Hilton said if he and Haywood could bottle the secret to coaching football and sell it they would be millionaires. But it isn't something the long-time coach can put into words.
"I think my kids would run through the wall for me and I think Coach Haywood's would run through the wall for him," he said. "The good Lord has blessed us with getting along with kids and getting the best out of kids."
Randy Bentley was a Fleming Neon High School graduate. He played college football at the University Of Pittsburgh and was a member of the 1976 NCAA Championship team. Bentley came to Belfry Haywood's first year coaching the Pirates and was an assistant under Haywood.
"He just lines up and takes it to them," Bentley said. "It is old fashion smash mouth football. People have so much respect for him. He is the most kind-natured person. You want to work for him. He gets a lot out of everyone."
"I have been under many coaches....some won the national championship, some a Super Bowl, but Coach Haywood carries as much respect with me as anyone I've been around. I think the world of him," Bentley continued. "No way does anyone deserve this honor more than Coach Haywood."
"Good Job! Way to keep the worms warm" Bentley laughed at the inside joke.
David Jones played for Matewan High School before transferring to Belfry. He went on to play football for the Kentucky Wildcats and now plays for the Eastern Kentucky Drillers as well as coaches the defensive backs for the University of Pikeville.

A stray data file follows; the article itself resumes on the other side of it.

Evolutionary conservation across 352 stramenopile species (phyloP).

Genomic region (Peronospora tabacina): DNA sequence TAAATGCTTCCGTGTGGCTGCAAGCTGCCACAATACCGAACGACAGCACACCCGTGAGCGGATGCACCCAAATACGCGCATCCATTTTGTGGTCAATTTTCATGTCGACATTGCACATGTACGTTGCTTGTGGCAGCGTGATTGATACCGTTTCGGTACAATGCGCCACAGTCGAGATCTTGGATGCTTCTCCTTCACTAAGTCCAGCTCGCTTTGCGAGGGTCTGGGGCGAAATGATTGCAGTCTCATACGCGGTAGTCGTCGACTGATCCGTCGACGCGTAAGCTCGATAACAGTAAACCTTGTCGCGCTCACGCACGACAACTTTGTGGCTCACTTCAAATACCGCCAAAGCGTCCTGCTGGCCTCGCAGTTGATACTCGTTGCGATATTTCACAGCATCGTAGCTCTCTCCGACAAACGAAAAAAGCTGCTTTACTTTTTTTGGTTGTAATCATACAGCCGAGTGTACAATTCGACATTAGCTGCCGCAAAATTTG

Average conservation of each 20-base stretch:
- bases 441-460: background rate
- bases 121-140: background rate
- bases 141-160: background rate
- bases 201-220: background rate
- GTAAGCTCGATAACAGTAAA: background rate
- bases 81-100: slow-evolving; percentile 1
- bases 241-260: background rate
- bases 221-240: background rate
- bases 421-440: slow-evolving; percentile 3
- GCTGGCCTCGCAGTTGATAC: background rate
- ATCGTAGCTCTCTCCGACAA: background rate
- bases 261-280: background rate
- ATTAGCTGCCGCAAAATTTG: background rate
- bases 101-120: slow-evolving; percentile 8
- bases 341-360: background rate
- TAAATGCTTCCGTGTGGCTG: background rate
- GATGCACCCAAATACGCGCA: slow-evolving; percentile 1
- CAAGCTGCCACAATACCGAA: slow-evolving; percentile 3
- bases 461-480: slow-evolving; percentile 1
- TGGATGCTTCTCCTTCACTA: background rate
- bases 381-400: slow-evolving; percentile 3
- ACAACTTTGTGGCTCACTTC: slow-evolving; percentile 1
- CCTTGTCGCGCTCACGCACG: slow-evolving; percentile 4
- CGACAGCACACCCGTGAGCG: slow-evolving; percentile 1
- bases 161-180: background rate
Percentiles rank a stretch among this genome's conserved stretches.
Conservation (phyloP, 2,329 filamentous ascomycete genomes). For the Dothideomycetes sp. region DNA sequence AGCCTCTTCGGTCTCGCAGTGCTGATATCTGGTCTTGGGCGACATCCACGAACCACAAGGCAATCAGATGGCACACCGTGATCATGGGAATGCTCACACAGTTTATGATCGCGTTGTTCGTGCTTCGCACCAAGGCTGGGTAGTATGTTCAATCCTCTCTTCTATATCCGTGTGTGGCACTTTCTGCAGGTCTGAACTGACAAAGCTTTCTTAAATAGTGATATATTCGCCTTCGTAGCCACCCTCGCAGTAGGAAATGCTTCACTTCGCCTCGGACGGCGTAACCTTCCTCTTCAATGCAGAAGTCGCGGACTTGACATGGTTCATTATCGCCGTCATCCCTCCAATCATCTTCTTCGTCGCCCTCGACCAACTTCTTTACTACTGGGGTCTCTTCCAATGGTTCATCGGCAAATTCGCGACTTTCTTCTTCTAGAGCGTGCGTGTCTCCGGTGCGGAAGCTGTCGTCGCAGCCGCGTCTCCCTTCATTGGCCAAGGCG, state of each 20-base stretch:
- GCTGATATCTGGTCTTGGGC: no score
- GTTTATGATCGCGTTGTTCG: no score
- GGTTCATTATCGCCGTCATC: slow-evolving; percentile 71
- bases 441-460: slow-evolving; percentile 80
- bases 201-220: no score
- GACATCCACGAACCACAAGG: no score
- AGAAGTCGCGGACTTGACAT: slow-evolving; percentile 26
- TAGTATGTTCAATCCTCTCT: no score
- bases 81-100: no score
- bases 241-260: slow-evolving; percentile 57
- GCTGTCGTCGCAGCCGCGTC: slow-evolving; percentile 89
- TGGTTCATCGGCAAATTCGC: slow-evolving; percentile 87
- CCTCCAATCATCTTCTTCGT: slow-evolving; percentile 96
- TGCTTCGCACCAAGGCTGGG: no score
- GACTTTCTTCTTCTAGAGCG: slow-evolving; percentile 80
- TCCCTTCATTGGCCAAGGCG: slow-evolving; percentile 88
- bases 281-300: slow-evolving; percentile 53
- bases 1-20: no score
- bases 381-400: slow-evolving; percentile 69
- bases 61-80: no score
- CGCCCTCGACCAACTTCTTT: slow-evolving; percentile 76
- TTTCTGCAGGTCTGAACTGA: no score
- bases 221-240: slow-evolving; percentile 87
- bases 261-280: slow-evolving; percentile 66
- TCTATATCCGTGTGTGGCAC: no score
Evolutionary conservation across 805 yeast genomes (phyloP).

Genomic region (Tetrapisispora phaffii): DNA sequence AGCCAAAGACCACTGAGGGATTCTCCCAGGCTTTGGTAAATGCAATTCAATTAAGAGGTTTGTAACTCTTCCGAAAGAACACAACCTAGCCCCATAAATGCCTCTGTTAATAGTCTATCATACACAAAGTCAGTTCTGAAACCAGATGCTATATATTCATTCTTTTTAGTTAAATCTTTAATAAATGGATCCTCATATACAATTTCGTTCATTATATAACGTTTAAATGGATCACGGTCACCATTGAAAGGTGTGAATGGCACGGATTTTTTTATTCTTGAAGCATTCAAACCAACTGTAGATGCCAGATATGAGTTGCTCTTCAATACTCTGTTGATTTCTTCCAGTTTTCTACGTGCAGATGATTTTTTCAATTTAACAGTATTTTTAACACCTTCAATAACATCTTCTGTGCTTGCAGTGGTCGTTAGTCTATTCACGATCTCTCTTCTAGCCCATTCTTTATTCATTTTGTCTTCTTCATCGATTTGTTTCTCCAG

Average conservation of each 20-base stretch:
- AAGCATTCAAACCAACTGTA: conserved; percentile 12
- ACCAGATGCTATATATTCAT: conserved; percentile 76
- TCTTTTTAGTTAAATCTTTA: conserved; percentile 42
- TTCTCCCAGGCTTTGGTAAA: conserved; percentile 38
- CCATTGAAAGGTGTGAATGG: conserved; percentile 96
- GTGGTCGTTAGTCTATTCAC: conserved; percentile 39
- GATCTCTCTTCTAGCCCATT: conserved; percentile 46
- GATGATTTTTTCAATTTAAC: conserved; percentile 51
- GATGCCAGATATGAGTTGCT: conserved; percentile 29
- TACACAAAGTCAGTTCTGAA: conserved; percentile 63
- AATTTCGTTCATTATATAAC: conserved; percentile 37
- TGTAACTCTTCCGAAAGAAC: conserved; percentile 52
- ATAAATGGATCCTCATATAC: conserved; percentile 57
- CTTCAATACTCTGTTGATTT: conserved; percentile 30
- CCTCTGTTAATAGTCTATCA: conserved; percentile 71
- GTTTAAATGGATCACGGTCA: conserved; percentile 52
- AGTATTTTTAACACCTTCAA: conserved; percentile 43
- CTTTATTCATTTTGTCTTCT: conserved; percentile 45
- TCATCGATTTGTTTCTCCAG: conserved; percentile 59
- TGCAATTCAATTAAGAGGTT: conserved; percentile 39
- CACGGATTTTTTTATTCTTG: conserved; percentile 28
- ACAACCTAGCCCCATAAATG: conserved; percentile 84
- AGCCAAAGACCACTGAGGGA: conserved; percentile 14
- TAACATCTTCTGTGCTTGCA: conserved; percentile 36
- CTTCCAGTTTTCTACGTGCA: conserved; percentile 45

"Coach Haywood didn't only teach me the game of football, he taught me to be a better person," said Jones. "To always be humble. Don't take the individual awards which are going to come with the success you have but you have to understand there are 10 other people on the field. Nobody's perfect and he would be the first one to tell you but he is he is a close as you can get. That is one great guy to learn from and I learned a lot from him."
Jones said he will never forget his first encounter with Haywood.
"I was super intimidated when I first went to Belfry," he said. "I've known about Coach Haywood for a while. I can remember like it was yesterday. The first day of practice I just about died. I wasn't out of shape, it was just different. And he looked at me right in my eyes and said you can do it my way or you can go home. That was the first time a coach had said something like that to me. When he told me that to my face, I knew right then and there that I had to jump on his ship or jump off of it. I made the right decision, I jumped on."
Jones came back to assist Haywood before going to UPike.
"I got to see the inside of what goes on and there's a lot that Coach Haywood does that nobody knows about and he doesn't take credit for," Jones said. "Congratulations and keep on winning."
Haywood said he is doing what he should be doing and is where he should be.
"This community has given a lot to me," said Haywood. "This is one of those unique places. There is a special flair to the people here. There is a closeness here that you find in rural America. But I've coached in four other places and I don't think I have ever found a place exactly like this. This is a special little community. Everybody wants to succeed but to succeed in doing things the right way."
His definition of success is "doing the best you can do with the abilities that God gave you."
By his very definition, Coach Haywood is a success and now it is in the record books.